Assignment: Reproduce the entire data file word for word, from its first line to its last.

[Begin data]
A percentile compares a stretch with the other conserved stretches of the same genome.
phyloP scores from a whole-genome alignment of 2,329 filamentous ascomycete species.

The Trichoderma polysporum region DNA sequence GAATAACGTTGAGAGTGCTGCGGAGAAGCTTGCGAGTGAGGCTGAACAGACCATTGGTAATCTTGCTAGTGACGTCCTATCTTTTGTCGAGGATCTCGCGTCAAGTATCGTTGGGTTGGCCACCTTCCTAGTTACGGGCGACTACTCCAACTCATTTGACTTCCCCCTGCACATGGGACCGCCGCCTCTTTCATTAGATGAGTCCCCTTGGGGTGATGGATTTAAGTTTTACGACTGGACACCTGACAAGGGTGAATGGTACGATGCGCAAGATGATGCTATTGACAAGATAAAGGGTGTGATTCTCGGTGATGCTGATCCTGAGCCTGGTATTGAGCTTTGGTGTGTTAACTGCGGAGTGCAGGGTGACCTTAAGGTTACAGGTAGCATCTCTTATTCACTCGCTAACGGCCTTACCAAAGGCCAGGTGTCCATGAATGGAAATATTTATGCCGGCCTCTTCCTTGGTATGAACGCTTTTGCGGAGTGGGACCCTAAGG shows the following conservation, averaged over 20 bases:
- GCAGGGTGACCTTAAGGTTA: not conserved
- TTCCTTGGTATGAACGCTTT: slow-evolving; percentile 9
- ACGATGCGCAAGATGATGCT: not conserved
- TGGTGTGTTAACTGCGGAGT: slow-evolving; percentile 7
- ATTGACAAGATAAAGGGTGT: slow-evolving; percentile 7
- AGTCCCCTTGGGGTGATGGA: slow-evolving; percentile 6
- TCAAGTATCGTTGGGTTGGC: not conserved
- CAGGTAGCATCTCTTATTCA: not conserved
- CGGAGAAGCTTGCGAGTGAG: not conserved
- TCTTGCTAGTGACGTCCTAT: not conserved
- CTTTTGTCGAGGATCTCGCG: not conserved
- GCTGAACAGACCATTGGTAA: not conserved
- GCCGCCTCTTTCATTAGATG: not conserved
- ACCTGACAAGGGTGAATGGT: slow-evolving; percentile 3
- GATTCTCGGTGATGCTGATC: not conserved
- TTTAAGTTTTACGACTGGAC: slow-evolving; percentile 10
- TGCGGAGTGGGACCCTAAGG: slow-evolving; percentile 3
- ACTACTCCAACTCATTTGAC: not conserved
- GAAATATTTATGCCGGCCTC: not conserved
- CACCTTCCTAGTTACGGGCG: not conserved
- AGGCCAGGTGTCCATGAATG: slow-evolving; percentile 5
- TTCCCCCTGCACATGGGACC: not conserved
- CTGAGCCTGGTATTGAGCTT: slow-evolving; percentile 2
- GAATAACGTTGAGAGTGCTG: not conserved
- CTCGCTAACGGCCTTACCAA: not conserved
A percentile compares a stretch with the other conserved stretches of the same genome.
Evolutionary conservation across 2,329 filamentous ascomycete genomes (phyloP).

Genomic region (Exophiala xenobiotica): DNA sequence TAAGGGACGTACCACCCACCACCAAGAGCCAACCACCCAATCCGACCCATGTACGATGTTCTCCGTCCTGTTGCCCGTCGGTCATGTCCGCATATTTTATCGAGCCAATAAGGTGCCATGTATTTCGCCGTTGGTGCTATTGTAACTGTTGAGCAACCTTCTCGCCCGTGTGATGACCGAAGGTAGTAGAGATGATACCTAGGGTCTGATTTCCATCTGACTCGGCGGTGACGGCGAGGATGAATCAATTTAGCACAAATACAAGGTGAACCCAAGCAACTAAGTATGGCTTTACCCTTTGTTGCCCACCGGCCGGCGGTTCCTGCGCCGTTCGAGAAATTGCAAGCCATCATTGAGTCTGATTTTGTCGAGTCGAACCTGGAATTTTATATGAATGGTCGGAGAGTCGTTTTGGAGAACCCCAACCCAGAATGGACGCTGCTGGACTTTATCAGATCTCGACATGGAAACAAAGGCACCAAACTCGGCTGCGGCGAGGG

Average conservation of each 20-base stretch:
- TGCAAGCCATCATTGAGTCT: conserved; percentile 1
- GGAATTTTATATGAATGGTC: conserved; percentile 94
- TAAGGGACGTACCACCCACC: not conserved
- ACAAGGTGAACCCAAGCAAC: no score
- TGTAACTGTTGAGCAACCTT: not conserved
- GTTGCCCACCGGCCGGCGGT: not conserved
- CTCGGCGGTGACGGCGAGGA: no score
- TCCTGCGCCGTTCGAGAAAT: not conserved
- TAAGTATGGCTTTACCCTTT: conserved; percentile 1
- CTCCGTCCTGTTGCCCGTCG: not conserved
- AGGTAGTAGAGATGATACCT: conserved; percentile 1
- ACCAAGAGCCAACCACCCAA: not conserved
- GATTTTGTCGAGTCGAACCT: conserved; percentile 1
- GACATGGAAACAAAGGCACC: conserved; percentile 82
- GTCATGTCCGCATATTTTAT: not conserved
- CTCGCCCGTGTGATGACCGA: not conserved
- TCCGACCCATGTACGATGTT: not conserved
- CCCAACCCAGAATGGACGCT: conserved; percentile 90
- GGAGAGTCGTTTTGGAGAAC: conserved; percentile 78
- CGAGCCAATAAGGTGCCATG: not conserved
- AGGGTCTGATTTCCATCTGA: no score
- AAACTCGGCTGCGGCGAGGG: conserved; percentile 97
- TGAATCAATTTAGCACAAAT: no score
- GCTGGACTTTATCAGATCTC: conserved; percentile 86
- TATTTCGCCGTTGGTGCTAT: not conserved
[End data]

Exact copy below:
A percentile compares a stretch with the other conserved stretches of the same genome.
phyloP scores from a whole-genome alignment of 2,329 filamentous ascomycete species.

The Trichoderma polysporum region DNA sequence GAATAACGTTGAGAGTGCTGCGGAGAAGCTTGCGAGTGAGGCTGAACAGACCATTGGTAATCTTGCTAGTGACGTCCTATCTTTTGTCGAGGATCTCGCGTCAAGTATCGTTGGGTTGGCCACCTTCCTAGTTACGGGCGACTACTCCAACTCATTTGACTTCCCCCTGCACATGGGACCGCCGCCTCTTTCATTAGATGAGTCCCCTTGGGGTGATGGATTTAAGTTTTACGACTGGACACCTGACAAGGGTGAATGGTACGATGCGCAAGATGATGCTATTGACAAGATAAAGGGTGTGATTCTCGGTGATGCTGATCCTGAGCCTGGTATTGAGCTTTGGTGTGTTAACTGCGGAGTGCAGGGTGACCTTAAGGTTACAGGTAGCATCTCTTATTCACTCGCTAACGGCCTTACCAAAGGCCAGGTGTCCATGAATGGAAATATTTATGCCGGCCTCTTCCTTGGTATGAACGCTTTTGCGGAGTGGGACCCTAAGG shows the following conservation, averaged over 20 bases:
- GCAGGGTGACCTTAAGGTTA: not conserved
- TTCCTTGGTATGAACGCTTT: slow-evolving; percentile 9
- ACGATGCGCAAGATGATGCT: not conserved
- TGGTGTGTTAACTGCGGAGT: slow-evolving; percentile 7
- ATTGACAAGATAAAGGGTGT: slow-evolving; percentile 7
- AGTCCCCTTGGGGTGATGGA: slow-evolving; percentile 6
- TCAAGTATCGTTGGGTTGGC: not conserved
- CAGGTAGCATCTCTTATTCA: not conserved
- CGGAGAAGCTTGCGAGTGAG: not conserved
- TCTTGCTAGTGACGTCCTAT: not conserved
- CTTTTGTCGAGGATCTCGCG: not conserved
- GCTGAACAGACCATTGGTAA: not conserved
- GCCGCCTCTTTCATTAGATG: not conserved
- ACCTGACAAGGGTGAATGGT: slow-evolving; percentile 3
- GATTCTCGGTGATGCTGATC: not conserved
- TTTAAGTTTTACGACTGGAC: slow-evolving; percentile 10
- TGCGGAGTGGGACCCTAAGG: slow-evolving; percentile 3
- ACTACTCCAACTCATTTGAC: not conserved
- GAAATATTTATGCCGGCCTC: not conserved
- CACCTTCCTAGTTACGGGCG: not conserved
- AGGCCAGGTGTCCATGAATG: slow-evolving; percentile 5
- TTCCCCCTGCACATGGGACC: not conserved
- CTGAGCCTGGTATTGAGCTT: slow-evolving; percentile 2
- GAATAACGTTGAGAGTGCTG: not conserved
- CTCGCTAACGGCCTTACCAA: not conserved
A percentile compares a stretch with the other conserved stretches of the same genome.
Evolutionary conservation across 2,329 filamentous ascomycete genomes (phyloP).

Genomic region (Exophiala xenobiotica): DNA sequence TAAGGGACGTACCACCCACCACCAAGAGCCAACCACCCAATCCGACCCATGTACGATGTTCTCCGTCCTGTTGCCCGTCGGTCATGTCCGCATATTTTATCGAGCCAATAAGGTGCCATGTATTTCGCCGTTGGTGCTATTGTAACTGTTGAGCAACCTTCTCGCCCGTGTGATGACCGAAGGTAGTAGAGATGATACCTAGGGTCTGATTTCCATCTGACTCGGCGGTGACGGCGAGGATGAATCAATTTAGCACAAATACAAGGTGAACCCAAGCAACTAAGTATGGCTTTACCCTTTGTTGCCCACCGGCCGGCGGTTCCTGCGCCGTTCGAGAAATTGCAAGCCATCATTGAGTCTGATTTTGTCGAGTCGAACCTGGAATTTTATATGAATGGTCGGAGAGTCGTTTTGGAGAACCCCAACCCAGAATGGACGCTGCTGGACTTTATCAGATCTCGACATGGAAACAAAGGCACCAAACTCGGCTGCGGCGAGGG

Average conservation of each 20-base stretch:
- TGCAAGCCATCATTGAGTCT: conserved; percentile 1
- GGAATTTTATATGAATGGTC: conserved; percentile 94
- TAAGGGACGTACCACCCACC: not conserved
- ACAAGGTGAACCCAAGCAAC: no score
- TGTAACTGTTGAGCAACCTT: not conserved
- GTTGCCCACCGGCCGGCGGT: not conserved
- CTCGGCGGTGACGGCGAGGA: no score
- TCCTGCGCCGTTCGAGAAAT: not conserved
- TAAGTATGGCTTTACCCTTT: conserved; percentile 1
- CTCCGTCCTGTTGCCCGTCG: not conserved
- AGGTAGTAGAGATGATACCT: conserved; percentile 1
- ACCAAGAGCCAACCACCCAA: not conserved
- GATTTTGTCGAGTCGAACCT: conserved; percentile 1
- GACATGGAAACAAAGGCACC: conserved; percentile 82
- GTCATGTCCGCATATTTTAT: not conserved
- CTCGCCCGTGTGATGACCGA: not conserved
- TCCGACCCATGTACGATGTT: not conserved
- CCCAACCCAGAATGGACGCT: conserved; percentile 90
- GGAGAGTCGTTTTGGAGAAC: conserved; percentile 78
- CGAGCCAATAAGGTGCCATG: not conserved
- AGGGTCTGATTTCCATCTGA: no score
- AAACTCGGCTGCGGCGAGGG: conserved; percentile 97
- TGAATCAATTTAGCACAAAT: no score
- GCTGGACTTTATCAGATCTC: conserved; percentile 86
- TATTTCGCCGTTGGTGCTAT: not conserved